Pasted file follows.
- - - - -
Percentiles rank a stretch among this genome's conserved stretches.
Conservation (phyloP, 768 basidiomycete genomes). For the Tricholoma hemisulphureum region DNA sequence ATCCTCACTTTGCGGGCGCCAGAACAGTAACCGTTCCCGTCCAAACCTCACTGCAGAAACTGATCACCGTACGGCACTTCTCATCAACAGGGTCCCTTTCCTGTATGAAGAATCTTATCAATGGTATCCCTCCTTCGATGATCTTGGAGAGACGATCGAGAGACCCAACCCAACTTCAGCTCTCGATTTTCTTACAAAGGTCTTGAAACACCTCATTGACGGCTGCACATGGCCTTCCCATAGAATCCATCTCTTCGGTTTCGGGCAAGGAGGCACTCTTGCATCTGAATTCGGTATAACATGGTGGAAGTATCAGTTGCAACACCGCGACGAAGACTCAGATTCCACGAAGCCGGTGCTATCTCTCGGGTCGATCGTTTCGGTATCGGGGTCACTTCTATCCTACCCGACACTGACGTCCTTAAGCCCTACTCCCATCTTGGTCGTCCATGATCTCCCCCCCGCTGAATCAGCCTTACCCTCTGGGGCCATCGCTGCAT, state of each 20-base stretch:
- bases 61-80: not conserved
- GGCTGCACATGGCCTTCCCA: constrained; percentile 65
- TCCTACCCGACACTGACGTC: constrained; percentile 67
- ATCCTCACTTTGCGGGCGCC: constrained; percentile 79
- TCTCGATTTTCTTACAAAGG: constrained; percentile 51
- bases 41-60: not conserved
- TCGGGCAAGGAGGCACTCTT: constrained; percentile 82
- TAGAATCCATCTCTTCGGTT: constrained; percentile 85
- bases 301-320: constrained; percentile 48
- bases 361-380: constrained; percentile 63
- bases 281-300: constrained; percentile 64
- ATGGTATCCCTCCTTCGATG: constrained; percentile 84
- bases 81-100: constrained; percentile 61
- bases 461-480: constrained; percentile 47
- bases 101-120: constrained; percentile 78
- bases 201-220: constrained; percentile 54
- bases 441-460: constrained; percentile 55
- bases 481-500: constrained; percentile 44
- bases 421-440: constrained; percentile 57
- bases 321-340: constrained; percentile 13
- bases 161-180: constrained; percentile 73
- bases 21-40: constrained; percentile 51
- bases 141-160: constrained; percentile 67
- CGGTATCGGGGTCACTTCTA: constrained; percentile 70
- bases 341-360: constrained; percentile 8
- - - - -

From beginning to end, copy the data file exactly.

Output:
Percentiles rank a stretch among this genome's conserved stretches.
Conservation (phyloP, 768 basidiomycete genomes). For the Tricholoma hemisulphureum region DNA sequence ATCCTCACTTTGCGGGCGCCAGAACAGTAACCGTTCCCGTCCAAACCTCACTGCAGAAACTGATCACCGTACGGCACTTCTCATCAACAGGGTCCCTTTCCTGTATGAAGAATCTTATCAATGGTATCCCTCCTTCGATGATCTTGGAGAGACGATCGAGAGACCCAACCCAACTTCAGCTCTCGATTTTCTTACAAAGGTCTTGAAACACCTCATTGACGGCTGCACATGGCCTTCCCATAGAATCCATCTCTTCGGTTTCGGGCAAGGAGGCACTCTTGCATCTGAATTCGGTATAACATGGTGGAAGTATCAGTTGCAACACCGCGACGAAGACTCAGATTCCACGAAGCCGGTGCTATCTCTCGGGTCGATCGTTTCGGTATCGGGGTCACTTCTATCCTACCCGACACTGACGTCCTTAAGCCCTACTCCCATCTTGGTCGTCCATGATCTCCCCCCCGCTGAATCAGCCTTACCCTCTGGGGCCATCGCTGCAT, state of each 20-base stretch:
- bases 61-80: not conserved
- GGCTGCACATGGCCTTCCCA: constrained; percentile 65
- TCCTACCCGACACTGACGTC: constrained; percentile 67
- ATCCTCACTTTGCGGGCGCC: constrained; percentile 79
- TCTCGATTTTCTTACAAAGG: constrained; percentile 51
- bases 41-60: not conserved
- TCGGGCAAGGAGGCACTCTT: constrained; percentile 82
- TAGAATCCATCTCTTCGGTT: constrained; percentile 85
- bases 301-320: constrained; percentile 48
- bases 361-380: constrained; percentile 63
- bases 281-300: constrained; percentile 64
- ATGGTATCCCTCCTTCGATG: constrained; percentile 84
- bases 81-100: constrained; percentile 61
- bases 461-480: constrained; percentile 47
- bases 101-120: constrained; percentile 78
- bases 201-220: constrained; percentile 54
- bases 441-460: constrained; percentile 55
- bases 481-500: constrained; percentile 44
- bases 421-440: constrained; percentile 57
- bases 321-340: constrained; percentile 13
- bases 161-180: constrained; percentile 73
- bases 21-40: constrained; percentile 51
- bases 141-160: constrained; percentile 67
- CGGTATCGGGGTCACTTCTA: constrained; percentile 70
- bases 341-360: constrained; percentile 8